The military shipped supposedly inert anthrax samples that may have been live over the last 10 years to at least 51 labs in 17 states, the District of Columbia, Canada, South Korea and Australia, the Pentagon admitted Wednesday in giving the latest count in the growing scandal.
"We expect that number may rise" as the military reviews its handling of deadly toxins, Deputy Defense Secretary Robert Work said at a testy Pentagon briefing at which various officials gave vague answers to questions on the scope of the problem.
Frank Kendall, the undersecretary for acquisition named by Work to conduct DoD's review, said it was not known yet how many anthrax samples were shipped, how many were live, the number of labs to which they went, or whether those labs subsequently undertook activities which turned inert samples live.
"We are still in the discovery stage of this activity," Kendall said. "You have to understand the numbers are in flux."
Work said that even the live anthrax samples that were shipped were at a level that was normally "too low to infect a healthy person."
He stressed that there were "no suspected or confirmed cases" of anthrax poisoning thus far from any of the shipments and "we know of no risk to the general public."
31 People Receiving Antibiotics
However, a total of at least 31 military and civilian personnel were being treated with the antibiotic CIPRO as a precaution, although that number also may rise, officials said. Twenty-two of those being treated were at the Osan Air Force Base in South Korea - 10 soldiers, five airmen and seven civilian personnel. The other nine were at labs in the U.S.
"There is some degree of concern for our lab workers" possibly becoming infected although the risk was low, said Navy Cmdr. Franca Jones, director of Medical Programs for DoD Chemical and Biological Defense.
The overall purpose of shipping both live and supposedly inert anthrax samples to civilian labs in the U.S. and overseas was for training in detection and to develop better field tests for detection, Work said.
The four military labs in the U.S. authorized to ship anthrax were at the Army's Dugway Proving Ground in Utah, the Army base at Fort Detrick, Md., the Army's Edgewood Chemical Biological Center in Maryland and the Naval Medical Research Center in Dahlgren, Md.
The four military labs had a total of about 400 lots of anthrax in store and four of those lots have now turned up positive for live anthrax, although testing is not yet complete, Work said. The only samples to have turned up positive thus far have come from Dugway.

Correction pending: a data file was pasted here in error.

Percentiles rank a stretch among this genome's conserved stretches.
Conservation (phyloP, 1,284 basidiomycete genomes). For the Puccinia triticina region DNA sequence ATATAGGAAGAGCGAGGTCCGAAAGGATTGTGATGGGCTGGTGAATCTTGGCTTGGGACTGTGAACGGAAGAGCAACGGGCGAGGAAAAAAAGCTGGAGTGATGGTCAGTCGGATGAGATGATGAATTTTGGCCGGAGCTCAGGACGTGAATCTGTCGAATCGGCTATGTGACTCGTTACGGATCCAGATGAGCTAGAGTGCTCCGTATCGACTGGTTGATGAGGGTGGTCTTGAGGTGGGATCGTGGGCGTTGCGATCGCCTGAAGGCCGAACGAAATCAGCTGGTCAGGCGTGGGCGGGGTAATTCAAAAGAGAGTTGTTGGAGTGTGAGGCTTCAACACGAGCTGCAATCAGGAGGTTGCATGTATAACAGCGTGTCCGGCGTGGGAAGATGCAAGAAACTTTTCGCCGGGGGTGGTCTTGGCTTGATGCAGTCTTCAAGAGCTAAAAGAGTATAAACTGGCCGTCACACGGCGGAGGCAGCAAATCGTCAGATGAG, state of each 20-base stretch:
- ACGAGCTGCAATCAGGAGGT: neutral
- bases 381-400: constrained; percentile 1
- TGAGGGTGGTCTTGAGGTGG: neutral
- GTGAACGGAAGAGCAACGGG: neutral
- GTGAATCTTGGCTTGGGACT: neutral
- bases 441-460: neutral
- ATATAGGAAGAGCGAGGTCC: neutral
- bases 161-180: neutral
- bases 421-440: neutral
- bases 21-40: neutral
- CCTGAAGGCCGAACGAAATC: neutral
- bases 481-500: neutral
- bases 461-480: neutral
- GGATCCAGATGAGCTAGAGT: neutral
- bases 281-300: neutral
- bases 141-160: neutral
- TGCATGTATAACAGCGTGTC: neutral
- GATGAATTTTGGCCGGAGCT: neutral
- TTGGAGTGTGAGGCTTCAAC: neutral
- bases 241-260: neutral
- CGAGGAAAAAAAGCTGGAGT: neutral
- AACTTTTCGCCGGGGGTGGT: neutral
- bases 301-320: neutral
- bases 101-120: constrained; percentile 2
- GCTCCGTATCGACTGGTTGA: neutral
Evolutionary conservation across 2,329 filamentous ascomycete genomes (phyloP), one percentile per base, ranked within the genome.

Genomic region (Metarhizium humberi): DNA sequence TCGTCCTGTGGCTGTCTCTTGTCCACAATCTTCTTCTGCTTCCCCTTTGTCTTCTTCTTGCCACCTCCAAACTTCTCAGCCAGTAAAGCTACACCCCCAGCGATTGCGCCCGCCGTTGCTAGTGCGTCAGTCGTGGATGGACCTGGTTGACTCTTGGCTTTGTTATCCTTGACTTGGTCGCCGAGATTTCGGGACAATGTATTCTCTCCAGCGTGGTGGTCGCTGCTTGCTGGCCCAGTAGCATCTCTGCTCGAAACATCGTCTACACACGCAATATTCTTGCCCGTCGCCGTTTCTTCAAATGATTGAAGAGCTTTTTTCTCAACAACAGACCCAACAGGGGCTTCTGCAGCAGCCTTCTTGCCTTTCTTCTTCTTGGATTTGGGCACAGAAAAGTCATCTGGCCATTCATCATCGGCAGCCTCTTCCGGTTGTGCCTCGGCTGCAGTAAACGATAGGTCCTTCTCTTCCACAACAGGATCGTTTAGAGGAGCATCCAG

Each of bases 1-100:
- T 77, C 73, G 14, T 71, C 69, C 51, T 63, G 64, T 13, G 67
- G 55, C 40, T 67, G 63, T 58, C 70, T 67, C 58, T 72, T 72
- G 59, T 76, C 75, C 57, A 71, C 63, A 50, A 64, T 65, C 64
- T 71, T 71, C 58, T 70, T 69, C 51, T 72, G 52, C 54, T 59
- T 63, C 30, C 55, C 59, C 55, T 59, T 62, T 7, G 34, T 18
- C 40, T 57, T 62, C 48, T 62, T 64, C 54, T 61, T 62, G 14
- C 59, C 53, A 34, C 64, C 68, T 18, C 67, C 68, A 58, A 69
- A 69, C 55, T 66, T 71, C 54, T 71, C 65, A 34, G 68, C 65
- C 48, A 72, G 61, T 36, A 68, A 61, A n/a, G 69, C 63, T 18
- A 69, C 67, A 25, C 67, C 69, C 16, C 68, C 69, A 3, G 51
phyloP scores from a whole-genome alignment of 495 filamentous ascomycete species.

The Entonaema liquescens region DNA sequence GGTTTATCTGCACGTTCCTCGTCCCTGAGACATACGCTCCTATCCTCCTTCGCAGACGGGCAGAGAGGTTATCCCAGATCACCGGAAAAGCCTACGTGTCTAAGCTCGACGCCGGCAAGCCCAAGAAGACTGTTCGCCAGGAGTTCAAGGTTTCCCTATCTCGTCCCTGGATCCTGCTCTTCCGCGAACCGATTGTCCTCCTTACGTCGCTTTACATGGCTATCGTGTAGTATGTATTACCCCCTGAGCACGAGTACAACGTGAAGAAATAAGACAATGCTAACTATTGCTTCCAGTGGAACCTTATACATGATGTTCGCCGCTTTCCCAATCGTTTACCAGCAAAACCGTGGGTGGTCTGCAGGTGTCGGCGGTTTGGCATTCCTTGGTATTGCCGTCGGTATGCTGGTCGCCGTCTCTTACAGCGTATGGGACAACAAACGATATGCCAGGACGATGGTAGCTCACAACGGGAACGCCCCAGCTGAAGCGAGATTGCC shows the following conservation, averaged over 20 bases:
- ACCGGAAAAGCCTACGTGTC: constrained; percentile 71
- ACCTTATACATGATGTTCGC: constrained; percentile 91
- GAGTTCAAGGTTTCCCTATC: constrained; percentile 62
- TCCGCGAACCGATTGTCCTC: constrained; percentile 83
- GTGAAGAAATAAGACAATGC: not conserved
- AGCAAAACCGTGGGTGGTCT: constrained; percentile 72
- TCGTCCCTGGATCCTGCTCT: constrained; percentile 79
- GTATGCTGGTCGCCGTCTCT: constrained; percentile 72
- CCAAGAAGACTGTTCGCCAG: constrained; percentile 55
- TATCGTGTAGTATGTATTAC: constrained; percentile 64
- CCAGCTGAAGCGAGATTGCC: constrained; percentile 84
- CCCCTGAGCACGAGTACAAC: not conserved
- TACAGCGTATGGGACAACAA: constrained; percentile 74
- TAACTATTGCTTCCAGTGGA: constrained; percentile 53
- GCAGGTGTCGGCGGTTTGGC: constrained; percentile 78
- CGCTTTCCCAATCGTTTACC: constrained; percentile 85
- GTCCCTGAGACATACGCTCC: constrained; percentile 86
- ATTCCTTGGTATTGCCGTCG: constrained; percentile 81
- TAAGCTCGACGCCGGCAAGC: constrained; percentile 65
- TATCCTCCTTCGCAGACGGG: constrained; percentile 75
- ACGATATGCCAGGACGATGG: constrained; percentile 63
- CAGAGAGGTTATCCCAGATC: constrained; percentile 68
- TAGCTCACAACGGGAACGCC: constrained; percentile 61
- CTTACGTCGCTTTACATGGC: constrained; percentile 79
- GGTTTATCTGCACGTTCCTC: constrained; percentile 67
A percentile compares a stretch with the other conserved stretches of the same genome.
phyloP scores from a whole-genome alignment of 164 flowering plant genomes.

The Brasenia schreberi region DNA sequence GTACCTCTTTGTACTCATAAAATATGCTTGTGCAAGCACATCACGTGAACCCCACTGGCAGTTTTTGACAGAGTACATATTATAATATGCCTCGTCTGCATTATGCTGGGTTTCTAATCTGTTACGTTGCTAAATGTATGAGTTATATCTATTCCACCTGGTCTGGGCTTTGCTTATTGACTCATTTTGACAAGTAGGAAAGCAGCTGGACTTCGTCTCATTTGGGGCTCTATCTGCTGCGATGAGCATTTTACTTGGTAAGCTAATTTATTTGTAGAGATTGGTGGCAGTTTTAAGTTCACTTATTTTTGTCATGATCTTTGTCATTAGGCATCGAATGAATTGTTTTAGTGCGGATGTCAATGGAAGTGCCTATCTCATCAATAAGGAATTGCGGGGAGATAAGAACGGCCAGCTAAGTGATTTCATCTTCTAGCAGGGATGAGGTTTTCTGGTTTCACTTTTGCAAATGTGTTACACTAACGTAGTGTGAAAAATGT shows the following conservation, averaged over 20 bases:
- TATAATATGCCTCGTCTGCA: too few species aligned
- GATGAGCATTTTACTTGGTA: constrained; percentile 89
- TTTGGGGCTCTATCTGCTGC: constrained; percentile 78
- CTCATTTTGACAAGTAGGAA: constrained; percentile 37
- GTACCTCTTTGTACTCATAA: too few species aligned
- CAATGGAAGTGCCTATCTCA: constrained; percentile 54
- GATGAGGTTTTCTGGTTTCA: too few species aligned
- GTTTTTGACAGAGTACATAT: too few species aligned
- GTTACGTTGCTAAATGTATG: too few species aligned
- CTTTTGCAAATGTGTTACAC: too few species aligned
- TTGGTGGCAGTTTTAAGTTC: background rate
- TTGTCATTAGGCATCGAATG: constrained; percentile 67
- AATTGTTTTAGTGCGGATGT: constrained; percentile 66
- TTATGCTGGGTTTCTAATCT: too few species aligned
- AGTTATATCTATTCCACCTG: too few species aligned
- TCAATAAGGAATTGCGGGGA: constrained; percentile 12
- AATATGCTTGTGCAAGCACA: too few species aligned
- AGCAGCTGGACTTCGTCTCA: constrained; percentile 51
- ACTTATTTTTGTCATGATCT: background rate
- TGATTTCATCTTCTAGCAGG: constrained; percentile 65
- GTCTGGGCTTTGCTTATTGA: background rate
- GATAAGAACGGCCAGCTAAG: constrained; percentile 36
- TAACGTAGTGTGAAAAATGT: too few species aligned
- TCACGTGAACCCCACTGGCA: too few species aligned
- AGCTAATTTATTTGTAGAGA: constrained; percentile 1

Pentagon officials declined to name 51 labs to which suspect shipments were made. Army Col. Steve Warren, a Pentagon spokesman, said some of the labs had non-disclosure agreements, and the military was working with them to publish a full list eventually.
Finding the Cause
"We have got to get to the bottom of what caused this," Work said.
Samples that were supposed to have been inert were first irradiated with gamma rays to kill the spores and then were tested to make sure they were inert before being shipped, Work said. He said the main focus of the review would be on the methods of irradiation and the subsequent testing.
At the briefing, Jones demonstrated how the anthrax samples, both live and inert, were made safe for commercial shipment, including by Federal Express. The liquid form of anthrax was placed in a vial with a rubber stopper, wrapped in absorbent material, put in a hard plastic container and then placed in a box packed with dry ice.
Jones said the military "regularly ships both live and dead" samples of anthrax to participating labs. The only difference in the method of shipping was the labeling on the package - live samples were labeled "live," Jones said.
The Pentagon's concerns over the shipment of anthrax began on May 22nd when an as yet unidentified lab in Maryland discovered live spores in a shipment that was labeled inert.
Last week, the Pentagon said that suspect shipments had gone to nine states, and one Wednesday said the number of suspect shipments had grown to 51 labs in 17 states, the District of Columbia and three foreign countries.
The states to which suspect shipments were sent were: California, Delaware, Maryland, Massachusetts, New Jersey, New York, Tennessee, Texas, Utah, Virginia, Washington, Wisconsin, Arizona, Florida, Illinois, Ohio, North Carolina and the District of Columbia.
-- Richard Sisk can be reached at Richard.Sisk@military.com